The Bellevue-based Second Amendment Foundation today scored another victory for concealed carry when the entire Seventh Circuit Court of Appeals let stand a December ruling by a three-judge panel that forces Illinois to adopt a concealed carry statute.
The SAF case, known as Moore v. Madigan, was actually decided in December with Judge Richard Posner writing the majority opinion. In the process, the judge affirmed that the right to bear arms exists outside the home. That ruling now stands, leaving the Illinois legislature no alternative but to write a statute that enables citizens to carry outside the home, without a lot of red tape, for their personal protection. This column earlier covered the ruling, which also applies to a similar case filed by the National Rifle Association called Shepard v. Madigan.
It’s a particularly sweet development for SAF founder and Executive Vice President Alan Gottlieb. Chastised by some gun activists earlier this week for having spoken with some state lawmakers in Olympia about background check legislation, this time he’s knocked one out of the park.
While the case applies to Illinois, it has some major implications for the entire country. Here’s what Posner noted about self-defense and carry outside the home: “The right to ‘bear’ as distinct from the right to ‘keep’ arms is unlikely to refer to the home. To speak of ‘bearing’ arms within one’s home would at all times have been an awkward usage. A right to bear arms thus implies a right to carry a loaded gun outside the home.”
He further noted, “To confine the right to be armed to the home is to divorce the Second Amendment from the right of self-defense described in Heller and McDonald.”
And Judge Posner also had this observation: “…a Chicagoan is a good deal more likely to be attacked on a sidewalk in a rough neighborhood than in his apartment on the 35th floor of the Park Tower. A woman who is being stalked or has obtained a protective order against a violent ex-husband is more vulnerable to being attacked while walking to or from her home than when inside. She has a stronger self-defense claim to be allowed to carry a gun in public than the resident of a fancy apartment building (complete with doorman) has a claim to sleep with a loaded gun under her mattress. But Illinois wants to deny the former claim, while compelled by McDonald to honor the latter.”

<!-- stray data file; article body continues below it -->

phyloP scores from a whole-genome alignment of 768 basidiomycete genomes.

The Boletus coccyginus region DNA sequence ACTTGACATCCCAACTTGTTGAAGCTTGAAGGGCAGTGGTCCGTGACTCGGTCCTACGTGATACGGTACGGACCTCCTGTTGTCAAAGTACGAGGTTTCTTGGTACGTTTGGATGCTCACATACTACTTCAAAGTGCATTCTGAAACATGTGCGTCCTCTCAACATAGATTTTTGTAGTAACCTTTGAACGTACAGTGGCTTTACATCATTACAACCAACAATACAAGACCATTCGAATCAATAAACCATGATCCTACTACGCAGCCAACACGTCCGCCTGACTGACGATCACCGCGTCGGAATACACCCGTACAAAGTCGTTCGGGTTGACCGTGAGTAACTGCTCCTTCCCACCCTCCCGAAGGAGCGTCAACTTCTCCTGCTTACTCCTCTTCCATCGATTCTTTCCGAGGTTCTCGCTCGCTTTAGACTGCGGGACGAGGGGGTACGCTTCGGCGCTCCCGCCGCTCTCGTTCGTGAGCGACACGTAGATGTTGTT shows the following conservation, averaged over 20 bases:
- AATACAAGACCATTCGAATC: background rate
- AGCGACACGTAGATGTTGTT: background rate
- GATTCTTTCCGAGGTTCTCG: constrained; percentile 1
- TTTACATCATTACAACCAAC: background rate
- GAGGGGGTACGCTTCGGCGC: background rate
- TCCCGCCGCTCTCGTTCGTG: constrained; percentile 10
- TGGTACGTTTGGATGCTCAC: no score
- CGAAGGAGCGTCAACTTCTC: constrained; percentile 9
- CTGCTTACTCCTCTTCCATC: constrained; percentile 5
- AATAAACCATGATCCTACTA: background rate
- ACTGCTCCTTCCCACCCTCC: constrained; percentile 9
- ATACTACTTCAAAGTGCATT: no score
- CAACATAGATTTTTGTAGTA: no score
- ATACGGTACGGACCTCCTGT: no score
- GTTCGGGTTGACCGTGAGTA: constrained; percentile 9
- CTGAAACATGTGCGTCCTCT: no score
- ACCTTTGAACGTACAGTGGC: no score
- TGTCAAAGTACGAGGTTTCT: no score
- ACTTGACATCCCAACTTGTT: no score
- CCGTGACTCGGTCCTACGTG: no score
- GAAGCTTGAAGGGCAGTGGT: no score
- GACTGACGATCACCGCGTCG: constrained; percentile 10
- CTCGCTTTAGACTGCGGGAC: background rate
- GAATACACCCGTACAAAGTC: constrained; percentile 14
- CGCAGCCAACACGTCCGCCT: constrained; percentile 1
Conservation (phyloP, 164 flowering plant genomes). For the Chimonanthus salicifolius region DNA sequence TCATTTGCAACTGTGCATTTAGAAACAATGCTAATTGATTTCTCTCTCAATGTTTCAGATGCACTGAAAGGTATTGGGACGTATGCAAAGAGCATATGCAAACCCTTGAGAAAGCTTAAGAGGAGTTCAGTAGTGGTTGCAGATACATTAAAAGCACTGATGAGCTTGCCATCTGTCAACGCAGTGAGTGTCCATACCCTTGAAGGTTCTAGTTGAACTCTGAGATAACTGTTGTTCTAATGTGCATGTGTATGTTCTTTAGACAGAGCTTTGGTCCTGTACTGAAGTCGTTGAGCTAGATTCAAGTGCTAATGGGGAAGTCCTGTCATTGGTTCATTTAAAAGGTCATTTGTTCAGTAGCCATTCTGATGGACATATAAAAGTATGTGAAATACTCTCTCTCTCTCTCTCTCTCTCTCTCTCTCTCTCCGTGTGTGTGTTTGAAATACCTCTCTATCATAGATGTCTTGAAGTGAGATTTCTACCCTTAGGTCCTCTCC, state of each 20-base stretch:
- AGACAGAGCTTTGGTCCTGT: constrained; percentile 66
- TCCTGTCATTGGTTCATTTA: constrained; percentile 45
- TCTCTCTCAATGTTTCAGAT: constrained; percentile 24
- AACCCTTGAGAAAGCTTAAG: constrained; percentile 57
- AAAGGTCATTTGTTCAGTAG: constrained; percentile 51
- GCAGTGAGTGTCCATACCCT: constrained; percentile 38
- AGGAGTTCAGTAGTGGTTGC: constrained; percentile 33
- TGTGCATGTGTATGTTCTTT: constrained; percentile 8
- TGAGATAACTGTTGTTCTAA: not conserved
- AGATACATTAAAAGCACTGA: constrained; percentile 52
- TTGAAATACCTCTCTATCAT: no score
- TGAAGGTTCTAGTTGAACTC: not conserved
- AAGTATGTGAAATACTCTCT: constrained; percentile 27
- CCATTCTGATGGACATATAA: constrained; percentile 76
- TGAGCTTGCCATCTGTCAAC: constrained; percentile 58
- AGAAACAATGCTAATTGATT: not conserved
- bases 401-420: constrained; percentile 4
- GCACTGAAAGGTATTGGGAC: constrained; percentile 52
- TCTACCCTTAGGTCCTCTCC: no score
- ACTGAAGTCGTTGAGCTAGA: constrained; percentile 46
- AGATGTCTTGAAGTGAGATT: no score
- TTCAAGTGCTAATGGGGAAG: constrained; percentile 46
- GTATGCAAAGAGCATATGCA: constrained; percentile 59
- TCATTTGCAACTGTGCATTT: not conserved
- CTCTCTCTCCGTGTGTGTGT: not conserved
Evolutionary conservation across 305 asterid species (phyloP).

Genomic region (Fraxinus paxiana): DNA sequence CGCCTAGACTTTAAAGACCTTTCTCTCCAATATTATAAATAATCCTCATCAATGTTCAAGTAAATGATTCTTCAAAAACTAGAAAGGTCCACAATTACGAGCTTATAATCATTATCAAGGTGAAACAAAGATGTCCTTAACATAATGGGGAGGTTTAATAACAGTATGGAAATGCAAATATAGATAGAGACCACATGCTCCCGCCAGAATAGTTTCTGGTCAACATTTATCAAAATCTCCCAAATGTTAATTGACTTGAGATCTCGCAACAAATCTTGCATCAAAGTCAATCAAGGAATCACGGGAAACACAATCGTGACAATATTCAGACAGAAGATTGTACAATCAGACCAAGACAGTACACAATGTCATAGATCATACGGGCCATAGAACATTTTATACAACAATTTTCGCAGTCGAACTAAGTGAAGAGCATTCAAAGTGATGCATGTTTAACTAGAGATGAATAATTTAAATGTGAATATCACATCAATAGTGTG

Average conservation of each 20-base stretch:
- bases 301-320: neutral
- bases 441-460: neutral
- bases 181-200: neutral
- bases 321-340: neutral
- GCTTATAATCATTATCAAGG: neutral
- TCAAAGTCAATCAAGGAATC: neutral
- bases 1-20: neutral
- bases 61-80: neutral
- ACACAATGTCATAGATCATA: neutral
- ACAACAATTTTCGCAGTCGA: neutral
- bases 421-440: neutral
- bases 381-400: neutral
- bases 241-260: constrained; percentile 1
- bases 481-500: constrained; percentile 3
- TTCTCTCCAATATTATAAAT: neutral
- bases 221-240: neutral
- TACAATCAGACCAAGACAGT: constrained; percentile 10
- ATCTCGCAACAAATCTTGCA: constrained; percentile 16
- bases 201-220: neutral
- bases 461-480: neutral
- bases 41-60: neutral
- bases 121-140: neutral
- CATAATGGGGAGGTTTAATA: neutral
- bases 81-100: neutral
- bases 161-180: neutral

When he handed down the ruling in December, Judge Posner stayed it for 180 days, thus giving the legislature six months to come up with a carry law. Friday morning after learning of the full court’s decision, Gottlieb noted that “the clock is ticking.”
“Illinois lawmakers need to create some kind of licensing system or face the prospect of not having any regulations at all when Judge Posner’s deadline arrives,” Gottlieb said. “They need to act. They can no longer run and hide from this mandate.”
This is not the only big win for concealed carry that SAF has under its belt. Almost a year ago, in SAF's Maryland case of Woollard v. Sheridan, U.S. District Court Judge Benson Everett Legg noted, “In addition to self-defense, the (Second Amendment) right was also understood to allow for militia membership and hunting. To secure these rights, the Second Amendment‘s protections must extend beyond the home: neither hunting nor militia training is a household activity, and ‘self-defense has to take place wherever [a] person happens to be’.”
In that ruling, striking down Maryland’s system of issuing carry permits, Judge Legg observed that concealed carry statutes that are so discretionary in nature as to be arbitrary do not pass constitutional muster.
Perhaps Judge Legg’s most important contribution to the right to bear arms was when he stated, “A citizen may not be required to offer a ‘good and substantial reason’ why he should be permitted to exercise his rights. The right’s existence is all the reason he needs.”
Gottlieb, and his legal point man, attorney Alan Gura – winner of both the Heller and McDonald Supreme Court cases – have been carefully working on these cases for a long time. In the Moore case, Gura had excellent teamwork from a pair of other rising Second Amendment legal beagles, David Sigale and David Jensen. If you’re an anti-gun politician, those are the last three guys on the planet you would want coming through the door.
One amusing result of this collaboration is that this team is sometimes referred to as “the two Alans and the two Davids.”
As Gottlieb likes to explain it, the high court has now ruled that the Second Amendment affirms and protects (it doesn’t “give”) an individual civil right to keep and bear arms, and that this right extends to citizens in all 50 states. The next step is to have the Supreme Court affirm that the right to bear arms applies outside the home, thus demolishing yet another specious argument by gun prohibitionists that the right to own a gun is confined to the home.
Today’s decision by the Seventh Circuit moves the ball that much closer to the goal line.
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